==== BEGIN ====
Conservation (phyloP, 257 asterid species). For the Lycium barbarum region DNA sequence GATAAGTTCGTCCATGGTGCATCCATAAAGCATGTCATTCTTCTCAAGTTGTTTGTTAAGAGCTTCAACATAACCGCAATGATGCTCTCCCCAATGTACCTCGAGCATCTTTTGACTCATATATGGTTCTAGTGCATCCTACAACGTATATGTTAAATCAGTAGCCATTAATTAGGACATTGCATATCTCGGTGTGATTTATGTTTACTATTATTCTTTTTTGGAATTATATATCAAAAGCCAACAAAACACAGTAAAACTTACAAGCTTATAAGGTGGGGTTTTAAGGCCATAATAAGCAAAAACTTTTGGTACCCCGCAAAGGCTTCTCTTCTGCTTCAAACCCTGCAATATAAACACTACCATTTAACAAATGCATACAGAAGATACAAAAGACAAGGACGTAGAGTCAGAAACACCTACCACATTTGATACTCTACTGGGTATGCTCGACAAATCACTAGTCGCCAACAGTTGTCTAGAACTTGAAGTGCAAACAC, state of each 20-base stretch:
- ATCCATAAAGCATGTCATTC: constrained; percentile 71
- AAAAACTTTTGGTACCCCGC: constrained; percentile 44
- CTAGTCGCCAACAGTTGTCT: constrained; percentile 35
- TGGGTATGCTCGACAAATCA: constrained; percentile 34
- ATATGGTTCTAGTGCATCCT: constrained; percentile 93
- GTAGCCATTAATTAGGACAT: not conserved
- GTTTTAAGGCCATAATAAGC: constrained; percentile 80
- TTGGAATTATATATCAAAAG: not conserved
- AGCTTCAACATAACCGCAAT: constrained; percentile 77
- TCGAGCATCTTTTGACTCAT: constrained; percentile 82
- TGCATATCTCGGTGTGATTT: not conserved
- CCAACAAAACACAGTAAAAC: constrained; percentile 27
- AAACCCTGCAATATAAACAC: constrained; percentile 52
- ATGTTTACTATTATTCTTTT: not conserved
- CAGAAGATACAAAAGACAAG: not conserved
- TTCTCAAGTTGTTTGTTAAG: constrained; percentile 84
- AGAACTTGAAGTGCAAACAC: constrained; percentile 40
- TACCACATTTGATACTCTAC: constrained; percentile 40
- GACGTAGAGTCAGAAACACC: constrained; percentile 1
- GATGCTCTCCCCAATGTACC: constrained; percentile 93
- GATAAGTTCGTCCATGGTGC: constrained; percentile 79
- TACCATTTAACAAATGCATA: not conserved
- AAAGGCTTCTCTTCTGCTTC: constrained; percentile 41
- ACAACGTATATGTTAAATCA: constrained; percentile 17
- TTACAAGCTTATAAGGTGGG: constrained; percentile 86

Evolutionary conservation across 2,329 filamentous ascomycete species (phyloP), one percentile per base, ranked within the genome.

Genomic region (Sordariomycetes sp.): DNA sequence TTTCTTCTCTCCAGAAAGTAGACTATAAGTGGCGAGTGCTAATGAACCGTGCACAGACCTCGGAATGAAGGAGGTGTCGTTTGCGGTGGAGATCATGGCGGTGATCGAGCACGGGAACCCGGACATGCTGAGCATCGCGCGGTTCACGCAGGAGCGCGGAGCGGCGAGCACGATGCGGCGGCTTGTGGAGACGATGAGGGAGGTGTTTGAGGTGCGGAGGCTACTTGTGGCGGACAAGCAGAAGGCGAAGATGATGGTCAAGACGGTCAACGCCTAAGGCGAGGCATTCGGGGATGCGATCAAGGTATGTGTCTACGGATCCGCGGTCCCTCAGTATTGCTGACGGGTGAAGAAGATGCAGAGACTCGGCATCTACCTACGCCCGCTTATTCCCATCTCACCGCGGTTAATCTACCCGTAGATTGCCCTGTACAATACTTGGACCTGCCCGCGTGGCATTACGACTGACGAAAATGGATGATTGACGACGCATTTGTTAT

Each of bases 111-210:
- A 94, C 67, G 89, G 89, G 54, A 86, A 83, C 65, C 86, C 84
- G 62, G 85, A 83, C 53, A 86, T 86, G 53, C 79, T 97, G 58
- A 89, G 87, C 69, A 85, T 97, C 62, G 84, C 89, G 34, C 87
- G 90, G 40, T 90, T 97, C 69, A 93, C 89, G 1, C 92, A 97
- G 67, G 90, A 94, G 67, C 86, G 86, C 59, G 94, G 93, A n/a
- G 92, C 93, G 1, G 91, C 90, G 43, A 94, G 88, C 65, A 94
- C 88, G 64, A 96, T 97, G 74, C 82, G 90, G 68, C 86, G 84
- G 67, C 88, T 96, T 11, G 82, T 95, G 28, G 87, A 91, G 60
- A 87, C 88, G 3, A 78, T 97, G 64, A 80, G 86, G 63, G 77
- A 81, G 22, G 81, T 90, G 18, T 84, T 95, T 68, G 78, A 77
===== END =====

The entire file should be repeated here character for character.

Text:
Conservation (phyloP, 257 asterid species). For the Lycium barbarum region DNA sequence GATAAGTTCGTCCATGGTGCATCCATAAAGCATGTCATTCTTCTCAAGTTGTTTGTTAAGAGCTTCAACATAACCGCAATGATGCTCTCCCCAATGTACCTCGAGCATCTTTTGACTCATATATGGTTCTAGTGCATCCTACAACGTATATGTTAAATCAGTAGCCATTAATTAGGACATTGCATATCTCGGTGTGATTTATGTTTACTATTATTCTTTTTTGGAATTATATATCAAAAGCCAACAAAACACAGTAAAACTTACAAGCTTATAAGGTGGGGTTTTAAGGCCATAATAAGCAAAAACTTTTGGTACCCCGCAAAGGCTTCTCTTCTGCTTCAAACCCTGCAATATAAACACTACCATTTAACAAATGCATACAGAAGATACAAAAGACAAGGACGTAGAGTCAGAAACACCTACCACATTTGATACTCTACTGGGTATGCTCGACAAATCACTAGTCGCCAACAGTTGTCTAGAACTTGAAGTGCAAACAC, state of each 20-base stretch:
- ATCCATAAAGCATGTCATTC: constrained; percentile 71
- AAAAACTTTTGGTACCCCGC: constrained; percentile 44
- CTAGTCGCCAACAGTTGTCT: constrained; percentile 35
- TGGGTATGCTCGACAAATCA: constrained; percentile 34
- ATATGGTTCTAGTGCATCCT: constrained; percentile 93
- GTAGCCATTAATTAGGACAT: not conserved
- GTTTTAAGGCCATAATAAGC: constrained; percentile 80
- TTGGAATTATATATCAAAAG: not conserved
- AGCTTCAACATAACCGCAAT: constrained; percentile 77
- TCGAGCATCTTTTGACTCAT: constrained; percentile 82
- TGCATATCTCGGTGTGATTT: not conserved
- CCAACAAAACACAGTAAAAC: constrained; percentile 27
- AAACCCTGCAATATAAACAC: constrained; percentile 52
- ATGTTTACTATTATTCTTTT: not conserved
- CAGAAGATACAAAAGACAAG: not conserved
- TTCTCAAGTTGTTTGTTAAG: constrained; percentile 84
- AGAACTTGAAGTGCAAACAC: constrained; percentile 40
- TACCACATTTGATACTCTAC: constrained; percentile 40
- GACGTAGAGTCAGAAACACC: constrained; percentile 1
- GATGCTCTCCCCAATGTACC: constrained; percentile 93
- GATAAGTTCGTCCATGGTGC: constrained; percentile 79
- TACCATTTAACAAATGCATA: not conserved
- AAAGGCTTCTCTTCTGCTTC: constrained; percentile 41
- ACAACGTATATGTTAAATCA: constrained; percentile 17
- TTACAAGCTTATAAGGTGGG: constrained; percentile 86

Evolutionary conservation across 2,329 filamentous ascomycete species (phyloP), one percentile per base, ranked within the genome.

Genomic region (Sordariomycetes sp.): DNA sequence TTTCTTCTCTCCAGAAAGTAGACTATAAGTGGCGAGTGCTAATGAACCGTGCACAGACCTCGGAATGAAGGAGGTGTCGTTTGCGGTGGAGATCATGGCGGTGATCGAGCACGGGAACCCGGACATGCTGAGCATCGCGCGGTTCACGCAGGAGCGCGGAGCGGCGAGCACGATGCGGCGGCTTGTGGAGACGATGAGGGAGGTGTTTGAGGTGCGGAGGCTACTTGTGGCGGACAAGCAGAAGGCGAAGATGATGGTCAAGACGGTCAACGCCTAAGGCGAGGCATTCGGGGATGCGATCAAGGTATGTGTCTACGGATCCGCGGTCCCTCAGTATTGCTGACGGGTGAAGAAGATGCAGAGACTCGGCATCTACCTACGCCCGCTTATTCCCATCTCACCGCGGTTAATCTACCCGTAGATTGCCCTGTACAATACTTGGACCTGCCCGCGTGGCATTACGACTGACGAAAATGGATGATTGACGACGCATTTGTTAT

Each of bases 111-210:
- A 94, C 67, G 89, G 89, G 54, A 86, A 83, C 65, C 86, C 84
- G 62, G 85, A 83, C 53, A 86, T 86, G 53, C 79, T 97, G 58
- A 89, G 87, C 69, A 85, T 97, C 62, G 84, C 89, G 34, C 87
- G 90, G 40, T 90, T 97, C 69, A 93, C 89, G 1, C 92, A 97
- G 67, G 90, A 94, G 67, C 86, G 86, C 59, G 94, G 93, A n/a
- G 92, C 93, G 1, G 91, C 90, G 43, A 94, G 88, C 65, A 94
- C 88, G 64, A 96, T 97, G 74, C 82, G 90, G 68, C 86, G 84
- G 67, C 88, T 96, T 11, G 82, T 95, G 28, G 87, A 91, G 60
- A 87, C 88, G 3, A 78, T 97, G 64, A 80, G 86, G 63, G 77
- A 81, G 22, G 81, T 90, G 18, T 84, T 95, T 68, G 78, A 77